According to Upstream Online, Kosmos regional director Ragnar Fredsted said the company will look to sink Gargaa-1 — the first probe off the non-self-governed territory of Western Sahara — in October or November, targeting Lower Cretaceous fans in about 2000 metres of water.
“The size of this (Cap Boujdour block) is incredible. It has the possibility for multiple working petroleum systems, different play concepts and nothing has ever been discovered,” said Fredsted at the Energy Institute’s International Petroleum Week conference this week.
The United Nations have clearly stated that any further exploration or exploitation of oil in Western Sahara is in violation of international law.
However, completely misreading the UN legal opinion on the matter, Fredsted claims that there is no problem, as he believes that the Moroccan government has the legal right to issue exploration licences but, in the event of any production, the people of Western Sahara must benefit.
Western Sahara Resource Watch is deeply concerned over Kosmos' plans.
"Kosmos Energy's support to Morocco in developing a future oil production in the occupied territory constitutes a serious blow to the UN peace efforts, directly disturbing the difficult peace talks. Kosmos' management should consider how their company contributes to the continued sufferings of the Saharawi people, and immediately halt its plans", stated Erik Hagen, chair of Western Sahara Resource Watch.
The UN legal opinion says that any such activity should happen in accordance to the wishes and the interests of the people of Western Sahara, the Saharawi. Nor Kosmos, nor its partners Cairn Energy and the Moroccan state-owned ONHYM, have ever consulted the Saharawi people.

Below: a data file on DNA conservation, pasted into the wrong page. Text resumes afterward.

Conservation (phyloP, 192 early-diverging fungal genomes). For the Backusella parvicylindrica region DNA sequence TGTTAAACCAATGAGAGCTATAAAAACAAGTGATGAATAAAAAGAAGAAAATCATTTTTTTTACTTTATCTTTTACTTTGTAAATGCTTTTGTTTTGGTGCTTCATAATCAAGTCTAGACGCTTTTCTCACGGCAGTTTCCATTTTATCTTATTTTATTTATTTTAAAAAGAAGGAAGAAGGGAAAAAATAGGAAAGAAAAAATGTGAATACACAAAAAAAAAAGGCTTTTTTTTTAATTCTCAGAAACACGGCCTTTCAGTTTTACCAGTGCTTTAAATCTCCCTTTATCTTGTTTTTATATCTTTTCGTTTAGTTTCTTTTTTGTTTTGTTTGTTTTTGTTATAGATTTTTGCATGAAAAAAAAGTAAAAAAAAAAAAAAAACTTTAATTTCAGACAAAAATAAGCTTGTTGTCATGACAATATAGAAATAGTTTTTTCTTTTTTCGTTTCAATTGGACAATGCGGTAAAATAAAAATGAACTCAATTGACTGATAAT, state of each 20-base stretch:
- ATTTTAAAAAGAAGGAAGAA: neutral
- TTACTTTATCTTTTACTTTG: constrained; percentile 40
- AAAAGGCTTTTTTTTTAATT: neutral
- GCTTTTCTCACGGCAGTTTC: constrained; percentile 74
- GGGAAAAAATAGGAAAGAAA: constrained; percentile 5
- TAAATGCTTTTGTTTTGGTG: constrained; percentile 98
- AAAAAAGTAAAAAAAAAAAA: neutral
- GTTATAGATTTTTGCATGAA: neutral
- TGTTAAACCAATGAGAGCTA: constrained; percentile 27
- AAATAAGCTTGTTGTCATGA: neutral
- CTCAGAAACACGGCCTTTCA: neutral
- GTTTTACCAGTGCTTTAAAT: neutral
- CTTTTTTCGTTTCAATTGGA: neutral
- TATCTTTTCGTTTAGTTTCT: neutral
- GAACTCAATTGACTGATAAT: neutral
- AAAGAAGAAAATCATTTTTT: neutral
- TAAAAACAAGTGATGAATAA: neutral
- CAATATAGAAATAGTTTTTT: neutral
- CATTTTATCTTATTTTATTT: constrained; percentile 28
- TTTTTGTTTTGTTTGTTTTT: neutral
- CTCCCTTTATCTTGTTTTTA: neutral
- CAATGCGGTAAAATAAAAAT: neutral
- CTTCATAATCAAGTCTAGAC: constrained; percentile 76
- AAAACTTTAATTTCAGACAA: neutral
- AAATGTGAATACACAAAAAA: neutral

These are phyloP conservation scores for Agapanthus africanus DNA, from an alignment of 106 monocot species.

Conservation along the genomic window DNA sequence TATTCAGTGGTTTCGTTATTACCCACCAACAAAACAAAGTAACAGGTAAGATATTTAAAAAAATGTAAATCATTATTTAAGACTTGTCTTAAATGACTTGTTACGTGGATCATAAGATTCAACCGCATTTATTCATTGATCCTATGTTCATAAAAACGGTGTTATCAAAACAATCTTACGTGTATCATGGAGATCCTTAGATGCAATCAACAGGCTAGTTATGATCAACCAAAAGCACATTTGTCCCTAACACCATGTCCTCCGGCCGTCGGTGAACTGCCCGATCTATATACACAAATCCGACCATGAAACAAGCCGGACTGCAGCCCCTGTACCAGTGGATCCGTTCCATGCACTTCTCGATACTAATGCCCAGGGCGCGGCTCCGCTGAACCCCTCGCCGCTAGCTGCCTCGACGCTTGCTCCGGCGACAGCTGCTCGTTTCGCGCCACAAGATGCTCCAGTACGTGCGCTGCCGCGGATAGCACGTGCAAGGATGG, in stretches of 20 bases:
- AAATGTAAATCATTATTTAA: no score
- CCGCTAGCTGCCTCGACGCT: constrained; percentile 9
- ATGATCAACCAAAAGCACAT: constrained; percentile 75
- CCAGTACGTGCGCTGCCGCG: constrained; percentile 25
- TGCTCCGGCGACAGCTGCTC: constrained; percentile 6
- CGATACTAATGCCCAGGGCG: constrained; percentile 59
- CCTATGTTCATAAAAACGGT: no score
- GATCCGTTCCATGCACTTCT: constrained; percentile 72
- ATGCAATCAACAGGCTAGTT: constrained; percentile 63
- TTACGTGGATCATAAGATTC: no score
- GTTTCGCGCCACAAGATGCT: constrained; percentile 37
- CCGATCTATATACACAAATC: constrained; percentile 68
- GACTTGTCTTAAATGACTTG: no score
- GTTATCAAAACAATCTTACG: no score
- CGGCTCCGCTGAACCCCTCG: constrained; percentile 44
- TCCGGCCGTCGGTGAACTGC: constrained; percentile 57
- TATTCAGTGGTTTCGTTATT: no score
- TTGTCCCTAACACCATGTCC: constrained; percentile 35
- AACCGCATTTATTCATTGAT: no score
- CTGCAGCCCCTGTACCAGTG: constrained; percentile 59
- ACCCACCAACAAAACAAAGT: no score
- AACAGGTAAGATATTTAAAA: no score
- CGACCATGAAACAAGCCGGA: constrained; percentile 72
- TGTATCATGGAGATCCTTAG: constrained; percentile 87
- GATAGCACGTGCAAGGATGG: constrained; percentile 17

Morocco occupies the major part of its neighbouring country, Western Sahara. Entering into business deals with Moroccan companies or authorities in the occupied territories gives an impression of political legitimacy to the occupation. It also gives job opportunities to Moroccan settlers and income to the Moroccan government. Western Sahara Resource Watch demands foreign companies leave Western Sahara until a solution to the conflict is found.
Leading activists from Western Sahara are condemned to sentences ranging from 20 years to life imprisonment in connection to a mass protest in 2010 denouncing the Saharawi people’s social and economic marginalization in their occupied land; the Gdeim Izik protest camp.
At COP22, beware of what you read about Morocco’s renewable energy efforts. An increasing part of the projects take place in the occupied territory of Western Sahara and is used for mineral plunder, new WSRW report documents.
Big oil’s interest in occupied Western Sahara has taken a dramatic turn for the worse. Some companies are now drilling, in complete disregard of international law and the Saharawi people’s rights. Here’s what you need to know.